Worse, the regulatory regime that the U.S. does have, inherited from an era of government-dominance of space, lends itself (as do all intrusive rules) to abuse. That can come from "you will respect mah authoritah" resentment of anybody who bucks bureaucracy. But it can also reflect government seat warmers' discomfort with the unfamiliar and threatening world of private entrepreneurial activity.
"While at first glance the FAA/SpaceX dust-up over their rapid rocket development might be looked at as a rich entrepreneur breaking the rules, and a federal agency trying to keep the public safe, it is actually an example of a government organization—the FAA—unable to distinguish between innovation and execution," cautions Silicon Valley's Steve Blank, for whom Elon Musk once interned. "In innovation failure is part of the process. Test rockets blow up, test airplanes may crash. If you do not push the envelope and discover the limits of your design you're not innovating fast enough or far enough."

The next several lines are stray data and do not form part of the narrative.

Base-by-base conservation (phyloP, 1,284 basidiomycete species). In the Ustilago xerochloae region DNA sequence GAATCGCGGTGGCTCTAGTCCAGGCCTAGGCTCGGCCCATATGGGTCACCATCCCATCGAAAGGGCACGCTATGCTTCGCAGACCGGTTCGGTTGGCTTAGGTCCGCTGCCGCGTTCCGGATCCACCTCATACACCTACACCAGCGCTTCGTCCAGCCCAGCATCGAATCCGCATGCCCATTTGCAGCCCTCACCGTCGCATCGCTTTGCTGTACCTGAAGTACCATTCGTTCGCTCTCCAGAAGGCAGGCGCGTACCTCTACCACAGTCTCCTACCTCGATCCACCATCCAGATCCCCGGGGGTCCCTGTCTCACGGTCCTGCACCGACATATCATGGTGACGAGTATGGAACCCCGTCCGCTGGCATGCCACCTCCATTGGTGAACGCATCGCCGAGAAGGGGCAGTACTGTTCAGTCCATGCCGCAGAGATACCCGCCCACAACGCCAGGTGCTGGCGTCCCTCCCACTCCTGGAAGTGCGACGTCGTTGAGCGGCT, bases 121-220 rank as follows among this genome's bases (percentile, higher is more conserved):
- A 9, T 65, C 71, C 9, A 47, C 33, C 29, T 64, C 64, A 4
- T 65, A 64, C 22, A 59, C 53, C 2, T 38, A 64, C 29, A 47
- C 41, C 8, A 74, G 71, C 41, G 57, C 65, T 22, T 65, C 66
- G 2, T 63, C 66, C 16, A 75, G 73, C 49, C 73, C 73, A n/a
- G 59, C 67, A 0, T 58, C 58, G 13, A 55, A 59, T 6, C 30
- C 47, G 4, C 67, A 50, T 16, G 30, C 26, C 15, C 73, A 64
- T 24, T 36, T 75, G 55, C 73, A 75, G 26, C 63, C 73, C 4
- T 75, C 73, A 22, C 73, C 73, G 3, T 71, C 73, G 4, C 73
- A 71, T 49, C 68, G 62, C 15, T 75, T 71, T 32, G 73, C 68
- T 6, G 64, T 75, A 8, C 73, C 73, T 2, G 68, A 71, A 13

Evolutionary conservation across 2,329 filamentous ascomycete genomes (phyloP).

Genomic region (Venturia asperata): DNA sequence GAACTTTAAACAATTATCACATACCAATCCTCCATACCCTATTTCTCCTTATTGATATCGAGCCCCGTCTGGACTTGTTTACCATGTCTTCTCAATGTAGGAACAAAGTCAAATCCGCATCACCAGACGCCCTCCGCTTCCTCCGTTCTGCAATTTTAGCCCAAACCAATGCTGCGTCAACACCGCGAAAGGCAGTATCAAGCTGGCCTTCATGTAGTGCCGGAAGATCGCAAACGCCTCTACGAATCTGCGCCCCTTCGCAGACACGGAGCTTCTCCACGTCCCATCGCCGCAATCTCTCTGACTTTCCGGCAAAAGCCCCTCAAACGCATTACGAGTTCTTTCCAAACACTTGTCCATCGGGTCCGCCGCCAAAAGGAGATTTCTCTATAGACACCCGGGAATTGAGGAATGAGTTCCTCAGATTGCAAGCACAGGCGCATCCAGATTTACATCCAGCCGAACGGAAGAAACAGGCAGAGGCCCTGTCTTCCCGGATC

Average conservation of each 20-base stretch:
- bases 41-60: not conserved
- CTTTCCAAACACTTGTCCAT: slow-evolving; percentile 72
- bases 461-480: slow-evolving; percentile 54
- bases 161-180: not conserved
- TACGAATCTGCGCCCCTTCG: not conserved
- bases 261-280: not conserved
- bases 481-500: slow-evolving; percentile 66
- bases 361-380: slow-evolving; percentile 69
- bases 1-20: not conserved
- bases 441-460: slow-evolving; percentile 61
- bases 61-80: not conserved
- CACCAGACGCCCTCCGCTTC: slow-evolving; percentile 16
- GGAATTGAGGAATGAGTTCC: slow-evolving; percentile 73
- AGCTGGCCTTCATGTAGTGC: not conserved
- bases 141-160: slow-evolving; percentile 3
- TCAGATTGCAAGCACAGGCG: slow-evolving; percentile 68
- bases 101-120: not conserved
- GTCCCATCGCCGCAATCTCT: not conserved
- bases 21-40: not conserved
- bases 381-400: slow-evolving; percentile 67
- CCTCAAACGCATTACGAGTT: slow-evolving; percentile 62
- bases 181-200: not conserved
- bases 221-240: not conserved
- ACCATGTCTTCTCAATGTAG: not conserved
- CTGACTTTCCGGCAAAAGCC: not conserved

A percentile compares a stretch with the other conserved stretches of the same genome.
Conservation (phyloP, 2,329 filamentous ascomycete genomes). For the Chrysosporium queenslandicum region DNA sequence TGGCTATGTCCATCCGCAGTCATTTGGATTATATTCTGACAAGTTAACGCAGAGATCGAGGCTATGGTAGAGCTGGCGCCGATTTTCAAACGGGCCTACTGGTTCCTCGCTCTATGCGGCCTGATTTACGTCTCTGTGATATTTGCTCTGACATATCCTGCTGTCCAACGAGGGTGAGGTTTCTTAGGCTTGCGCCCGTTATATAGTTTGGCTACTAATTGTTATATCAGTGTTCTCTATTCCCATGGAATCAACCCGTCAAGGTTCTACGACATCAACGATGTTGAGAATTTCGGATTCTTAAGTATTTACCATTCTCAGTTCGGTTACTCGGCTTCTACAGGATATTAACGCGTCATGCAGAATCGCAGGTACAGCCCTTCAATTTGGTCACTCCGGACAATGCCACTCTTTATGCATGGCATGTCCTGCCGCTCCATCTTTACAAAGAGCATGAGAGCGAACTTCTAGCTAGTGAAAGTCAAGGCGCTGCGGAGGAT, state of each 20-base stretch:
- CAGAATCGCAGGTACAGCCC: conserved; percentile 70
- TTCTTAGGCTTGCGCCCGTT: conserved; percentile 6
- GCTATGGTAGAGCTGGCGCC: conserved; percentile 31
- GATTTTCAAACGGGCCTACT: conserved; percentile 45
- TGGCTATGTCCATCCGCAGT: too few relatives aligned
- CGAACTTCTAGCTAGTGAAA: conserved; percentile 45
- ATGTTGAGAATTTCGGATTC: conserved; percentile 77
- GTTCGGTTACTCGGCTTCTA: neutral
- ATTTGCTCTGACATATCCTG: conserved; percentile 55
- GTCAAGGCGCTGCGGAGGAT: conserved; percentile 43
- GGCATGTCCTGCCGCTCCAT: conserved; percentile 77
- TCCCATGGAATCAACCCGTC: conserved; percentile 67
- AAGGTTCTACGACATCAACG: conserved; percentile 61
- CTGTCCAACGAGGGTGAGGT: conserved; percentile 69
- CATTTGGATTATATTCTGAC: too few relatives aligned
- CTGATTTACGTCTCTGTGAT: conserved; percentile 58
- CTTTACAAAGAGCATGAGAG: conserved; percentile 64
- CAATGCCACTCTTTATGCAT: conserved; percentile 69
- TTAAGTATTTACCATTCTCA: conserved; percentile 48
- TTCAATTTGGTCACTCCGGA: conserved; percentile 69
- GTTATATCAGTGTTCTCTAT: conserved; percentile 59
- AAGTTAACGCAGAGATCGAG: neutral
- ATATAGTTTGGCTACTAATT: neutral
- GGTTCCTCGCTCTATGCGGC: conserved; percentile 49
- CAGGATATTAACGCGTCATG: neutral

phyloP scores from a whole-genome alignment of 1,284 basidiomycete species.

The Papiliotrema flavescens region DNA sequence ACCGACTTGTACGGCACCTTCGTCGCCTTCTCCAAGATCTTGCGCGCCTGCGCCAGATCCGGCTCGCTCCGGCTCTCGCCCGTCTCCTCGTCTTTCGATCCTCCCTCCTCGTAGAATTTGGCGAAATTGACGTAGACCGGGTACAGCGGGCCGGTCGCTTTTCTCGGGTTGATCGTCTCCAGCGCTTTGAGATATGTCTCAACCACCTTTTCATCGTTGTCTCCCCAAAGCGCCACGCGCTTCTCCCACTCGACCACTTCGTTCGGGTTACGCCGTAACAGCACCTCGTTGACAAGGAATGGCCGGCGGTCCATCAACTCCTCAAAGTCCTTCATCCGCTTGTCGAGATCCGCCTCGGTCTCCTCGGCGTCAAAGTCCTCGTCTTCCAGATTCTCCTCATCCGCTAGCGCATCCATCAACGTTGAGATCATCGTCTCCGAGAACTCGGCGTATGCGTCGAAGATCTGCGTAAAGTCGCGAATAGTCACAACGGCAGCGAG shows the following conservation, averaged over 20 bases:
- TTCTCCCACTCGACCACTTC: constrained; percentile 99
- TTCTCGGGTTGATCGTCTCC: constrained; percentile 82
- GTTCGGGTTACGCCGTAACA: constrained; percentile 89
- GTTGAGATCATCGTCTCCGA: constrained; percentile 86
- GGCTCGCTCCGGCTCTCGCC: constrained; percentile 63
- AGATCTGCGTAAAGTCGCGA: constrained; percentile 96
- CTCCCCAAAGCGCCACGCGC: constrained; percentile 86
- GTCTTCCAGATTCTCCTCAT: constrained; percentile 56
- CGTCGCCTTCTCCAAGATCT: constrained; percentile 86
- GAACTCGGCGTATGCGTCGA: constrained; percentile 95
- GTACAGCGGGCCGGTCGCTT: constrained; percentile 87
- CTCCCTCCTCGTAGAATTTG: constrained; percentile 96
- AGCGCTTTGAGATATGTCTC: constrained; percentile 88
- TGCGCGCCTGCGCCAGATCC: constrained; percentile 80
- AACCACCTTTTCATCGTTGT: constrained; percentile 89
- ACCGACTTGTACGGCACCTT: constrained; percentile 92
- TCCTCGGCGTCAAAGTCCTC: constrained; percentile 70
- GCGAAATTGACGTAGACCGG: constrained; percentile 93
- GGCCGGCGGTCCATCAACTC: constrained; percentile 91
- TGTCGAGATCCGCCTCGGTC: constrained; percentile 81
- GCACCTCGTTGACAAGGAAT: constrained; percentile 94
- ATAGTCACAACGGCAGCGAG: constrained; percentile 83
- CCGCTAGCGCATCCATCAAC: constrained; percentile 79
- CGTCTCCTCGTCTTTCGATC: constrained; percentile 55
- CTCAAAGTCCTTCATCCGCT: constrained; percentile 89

The aviation industry got its start in an entrepreneurial culture that balanced risk and reward to the satisfaction of innovators, not regulators. Orville Wright was badly injured, and a passenger killed in a disastrous early flight. Otto Lilienthal was one of the early pioneers who died as a result of his efforts. Their experiments might well have exceeded the "maximum public risk allowed" by government regulations had those rules existed at the time, but fortunately they did not. Instead, the innovators and their supporters did much as they pleased within their own risk tolerances, to the world's benefit.